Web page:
John Nickel is a black ex-jazz musician who only wants to be a good father. When his son is taken away to Miami by his mother, Nickel is left with nothing but Myddy's, the Memphis blues bar that he manages. Then he hires Fay Taft, a young white waitress from east Tennessee, and things change.
Ann Patchett's first novel, "The Magician's Assistant", was shortlisted for the Orange Prize.
PRAISE FOR TAFT: 'Expect miracles when you read Ann Patchett's fiction. Comparisons are tempting to the unabashed romanticism of Laurie Colwin, the eccentric characters of Anne Tyler, the enchantments of Alice Hoffman. But Patchett is unique; a generous, fearless and startlingly wise young writer.' NEW YORK TIMES REVIEW OF BOOKS "Patchett is excellent at portraying the steady love and interest that holds the family members together, even though that love and interest isn't always successful at preserving them from danger." Jane Smiley 'That Ann Patchett, who is white, should choose a black man as her narrator may raise some eyebrows, but the tone is so steady and strong that the increasingly dangerous surprises delivered here catch up with you every time.' NEW YORKER 'Taft's story of the relationship between the black, bar-owning drummer John Nickel, who narrates the novel, and white, 18-year-old Fay Taft, who comes to work for him, is constantly engaging.' Erica Wagner, The Times 'Patchett's solid, assured tale moves at a swift pace but the real strength is in the development of the characters.' The Scotsman 'The emotional ties are so taut that the merest touch from Patchett sets everything jangling. A marvellously understated book.' The Guardian 'Taft, shows the author's skill at putting herself - and her readers - in another skin. Her skill is simply extraordinary.' Erica Wagner, The Times PRAISE FOR BEL CANTO, WINNER OF THE ORANGE PRIZE 2002: 'A beguiling mix of thriller, romantic comedy, and novel of ideas...Crisply written, immaculately plotted, and often very funny, it is that rarity -- a literary novel you simply can't put down.' The Times 'Like the blueprint of operatic performance that she has imported, Patchett slides from strutting camp to high tragedy, minute social comedy to sublime romanticism.' Alex Clark, The Guardian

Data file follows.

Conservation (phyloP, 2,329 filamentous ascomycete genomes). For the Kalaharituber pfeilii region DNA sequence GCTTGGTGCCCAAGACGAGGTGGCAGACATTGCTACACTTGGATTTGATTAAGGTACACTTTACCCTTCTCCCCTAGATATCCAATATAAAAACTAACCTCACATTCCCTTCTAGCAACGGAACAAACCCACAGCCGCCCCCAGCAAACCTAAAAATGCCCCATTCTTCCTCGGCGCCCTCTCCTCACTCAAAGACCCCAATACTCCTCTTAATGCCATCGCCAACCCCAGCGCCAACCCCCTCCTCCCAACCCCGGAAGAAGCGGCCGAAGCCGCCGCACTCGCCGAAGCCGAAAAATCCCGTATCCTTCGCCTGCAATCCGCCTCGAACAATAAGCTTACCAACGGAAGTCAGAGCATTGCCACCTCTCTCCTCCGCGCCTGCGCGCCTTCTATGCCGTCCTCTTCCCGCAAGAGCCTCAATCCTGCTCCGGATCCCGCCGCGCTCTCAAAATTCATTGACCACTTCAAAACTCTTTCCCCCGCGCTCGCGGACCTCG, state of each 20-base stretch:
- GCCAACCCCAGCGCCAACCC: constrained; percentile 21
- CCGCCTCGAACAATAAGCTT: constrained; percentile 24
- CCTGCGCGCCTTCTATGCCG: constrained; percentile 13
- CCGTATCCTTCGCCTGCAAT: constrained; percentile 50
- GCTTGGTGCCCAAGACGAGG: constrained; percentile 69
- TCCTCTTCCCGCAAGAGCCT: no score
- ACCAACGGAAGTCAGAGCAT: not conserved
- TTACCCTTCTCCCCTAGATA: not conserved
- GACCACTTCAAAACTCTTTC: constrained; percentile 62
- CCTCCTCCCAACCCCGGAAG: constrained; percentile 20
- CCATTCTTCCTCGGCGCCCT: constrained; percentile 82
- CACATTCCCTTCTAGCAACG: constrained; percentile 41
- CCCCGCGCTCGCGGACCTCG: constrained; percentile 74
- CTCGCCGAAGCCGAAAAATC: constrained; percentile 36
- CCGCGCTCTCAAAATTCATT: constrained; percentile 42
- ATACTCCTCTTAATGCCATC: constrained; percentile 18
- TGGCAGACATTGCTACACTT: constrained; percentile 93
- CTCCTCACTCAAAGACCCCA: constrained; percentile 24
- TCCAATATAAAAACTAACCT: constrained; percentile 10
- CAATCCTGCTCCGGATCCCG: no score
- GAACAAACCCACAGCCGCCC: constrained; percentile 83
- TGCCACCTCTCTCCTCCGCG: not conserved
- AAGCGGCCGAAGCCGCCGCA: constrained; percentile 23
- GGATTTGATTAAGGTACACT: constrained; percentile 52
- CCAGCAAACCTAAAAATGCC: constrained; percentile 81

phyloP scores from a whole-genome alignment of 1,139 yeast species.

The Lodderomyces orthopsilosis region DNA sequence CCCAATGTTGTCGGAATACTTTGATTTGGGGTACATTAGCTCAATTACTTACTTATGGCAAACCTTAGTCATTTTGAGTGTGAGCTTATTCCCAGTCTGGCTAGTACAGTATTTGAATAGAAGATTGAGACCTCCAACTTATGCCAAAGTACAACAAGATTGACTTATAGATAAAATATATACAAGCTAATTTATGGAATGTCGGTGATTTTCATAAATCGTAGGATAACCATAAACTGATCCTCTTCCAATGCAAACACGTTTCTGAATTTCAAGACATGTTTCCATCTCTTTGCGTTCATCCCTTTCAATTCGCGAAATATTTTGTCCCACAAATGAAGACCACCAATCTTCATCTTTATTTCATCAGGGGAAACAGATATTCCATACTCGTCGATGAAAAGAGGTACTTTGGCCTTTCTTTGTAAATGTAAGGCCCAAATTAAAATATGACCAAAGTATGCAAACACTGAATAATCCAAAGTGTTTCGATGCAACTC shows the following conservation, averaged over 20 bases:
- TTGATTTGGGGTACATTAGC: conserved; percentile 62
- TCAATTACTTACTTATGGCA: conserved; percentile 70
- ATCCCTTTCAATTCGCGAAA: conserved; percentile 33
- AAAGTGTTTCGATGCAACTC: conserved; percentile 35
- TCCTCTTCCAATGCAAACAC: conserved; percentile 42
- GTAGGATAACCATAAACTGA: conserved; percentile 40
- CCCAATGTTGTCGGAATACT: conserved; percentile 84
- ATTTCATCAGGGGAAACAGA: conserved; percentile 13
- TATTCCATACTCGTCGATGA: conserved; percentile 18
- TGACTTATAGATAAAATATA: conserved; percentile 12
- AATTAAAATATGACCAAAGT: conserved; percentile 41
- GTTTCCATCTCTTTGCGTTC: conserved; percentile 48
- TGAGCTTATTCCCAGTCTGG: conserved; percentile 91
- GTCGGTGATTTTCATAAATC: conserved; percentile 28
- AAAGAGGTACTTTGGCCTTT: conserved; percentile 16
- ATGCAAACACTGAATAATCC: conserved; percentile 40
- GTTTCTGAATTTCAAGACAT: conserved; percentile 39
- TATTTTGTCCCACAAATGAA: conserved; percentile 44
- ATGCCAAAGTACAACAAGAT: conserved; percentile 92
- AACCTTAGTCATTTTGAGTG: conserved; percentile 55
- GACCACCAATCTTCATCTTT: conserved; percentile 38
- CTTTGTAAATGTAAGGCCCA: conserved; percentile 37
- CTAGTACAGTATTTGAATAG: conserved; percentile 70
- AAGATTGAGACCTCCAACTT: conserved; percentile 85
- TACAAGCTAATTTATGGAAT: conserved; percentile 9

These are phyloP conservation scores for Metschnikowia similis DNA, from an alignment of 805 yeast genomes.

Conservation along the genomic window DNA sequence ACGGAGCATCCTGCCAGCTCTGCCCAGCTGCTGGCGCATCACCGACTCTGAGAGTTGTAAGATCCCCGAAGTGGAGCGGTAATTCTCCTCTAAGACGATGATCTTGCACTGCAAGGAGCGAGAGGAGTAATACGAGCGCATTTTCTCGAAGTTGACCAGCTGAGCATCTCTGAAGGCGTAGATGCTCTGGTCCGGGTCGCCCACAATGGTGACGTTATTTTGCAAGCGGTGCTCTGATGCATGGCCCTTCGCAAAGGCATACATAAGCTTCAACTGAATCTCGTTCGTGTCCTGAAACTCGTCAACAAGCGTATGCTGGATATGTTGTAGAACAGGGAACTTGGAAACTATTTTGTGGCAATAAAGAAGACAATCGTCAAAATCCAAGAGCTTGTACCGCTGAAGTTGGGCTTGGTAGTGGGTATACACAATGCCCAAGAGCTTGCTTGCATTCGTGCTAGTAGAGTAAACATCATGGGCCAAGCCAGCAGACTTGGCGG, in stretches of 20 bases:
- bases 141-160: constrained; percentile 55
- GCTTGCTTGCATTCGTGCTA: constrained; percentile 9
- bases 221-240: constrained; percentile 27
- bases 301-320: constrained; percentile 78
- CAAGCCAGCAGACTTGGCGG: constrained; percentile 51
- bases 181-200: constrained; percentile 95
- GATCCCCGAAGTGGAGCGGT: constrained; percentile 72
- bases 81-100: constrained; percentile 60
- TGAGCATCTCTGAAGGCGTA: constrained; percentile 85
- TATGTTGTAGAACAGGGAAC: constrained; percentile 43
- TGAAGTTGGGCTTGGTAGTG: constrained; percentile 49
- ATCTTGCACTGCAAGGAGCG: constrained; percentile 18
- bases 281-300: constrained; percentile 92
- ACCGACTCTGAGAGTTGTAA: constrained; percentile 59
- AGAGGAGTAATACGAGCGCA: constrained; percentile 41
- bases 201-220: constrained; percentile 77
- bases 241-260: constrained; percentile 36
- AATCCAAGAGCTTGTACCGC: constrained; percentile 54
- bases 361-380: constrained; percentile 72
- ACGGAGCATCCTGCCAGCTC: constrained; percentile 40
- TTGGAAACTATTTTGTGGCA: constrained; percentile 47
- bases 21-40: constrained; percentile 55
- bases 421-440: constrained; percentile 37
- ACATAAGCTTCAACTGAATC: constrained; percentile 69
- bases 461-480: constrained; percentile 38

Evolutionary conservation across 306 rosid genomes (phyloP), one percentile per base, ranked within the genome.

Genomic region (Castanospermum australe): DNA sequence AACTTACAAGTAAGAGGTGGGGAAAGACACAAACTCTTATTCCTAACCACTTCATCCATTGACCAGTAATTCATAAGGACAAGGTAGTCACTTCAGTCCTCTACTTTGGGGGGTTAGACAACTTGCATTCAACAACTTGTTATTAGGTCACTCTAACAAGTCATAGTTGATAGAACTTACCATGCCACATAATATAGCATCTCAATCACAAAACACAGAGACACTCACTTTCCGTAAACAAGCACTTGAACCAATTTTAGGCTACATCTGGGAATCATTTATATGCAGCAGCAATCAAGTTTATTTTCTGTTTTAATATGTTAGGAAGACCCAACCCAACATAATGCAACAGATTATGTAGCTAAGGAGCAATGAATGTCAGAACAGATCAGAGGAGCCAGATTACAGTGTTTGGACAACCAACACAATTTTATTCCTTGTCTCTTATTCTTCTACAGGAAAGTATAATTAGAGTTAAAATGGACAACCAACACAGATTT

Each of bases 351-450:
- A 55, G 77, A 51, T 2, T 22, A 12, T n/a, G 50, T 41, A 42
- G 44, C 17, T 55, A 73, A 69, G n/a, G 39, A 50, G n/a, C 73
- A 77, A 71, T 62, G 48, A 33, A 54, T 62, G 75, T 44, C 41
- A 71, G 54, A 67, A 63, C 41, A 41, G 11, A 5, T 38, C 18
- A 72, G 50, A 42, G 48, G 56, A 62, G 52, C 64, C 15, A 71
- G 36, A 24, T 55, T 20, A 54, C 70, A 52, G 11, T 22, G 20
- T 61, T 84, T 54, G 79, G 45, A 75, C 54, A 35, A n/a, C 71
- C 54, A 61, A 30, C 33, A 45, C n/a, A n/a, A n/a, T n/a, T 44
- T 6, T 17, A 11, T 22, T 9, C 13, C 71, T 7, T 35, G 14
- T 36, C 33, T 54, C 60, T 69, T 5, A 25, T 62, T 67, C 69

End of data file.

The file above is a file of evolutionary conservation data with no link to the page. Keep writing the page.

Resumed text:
Ann Patchett was born in Los Angeles in 1963. She is the author of The Patron Saint of Liars, The Magician's Assistant and Bel Canto for which she won the Orange Prize 2002. She is the recipient of a Guggenheim Fellowship and the Nashville Banner Tennessee Writer of the Year Award. She has also written for numerous publications including, the New York Times Sunday Magazine, the Chicago Tribune, the Boston Globe, Vogue, GQ, Elle and Gourmet. Ann Patchett lives in Nashville, Tennessee.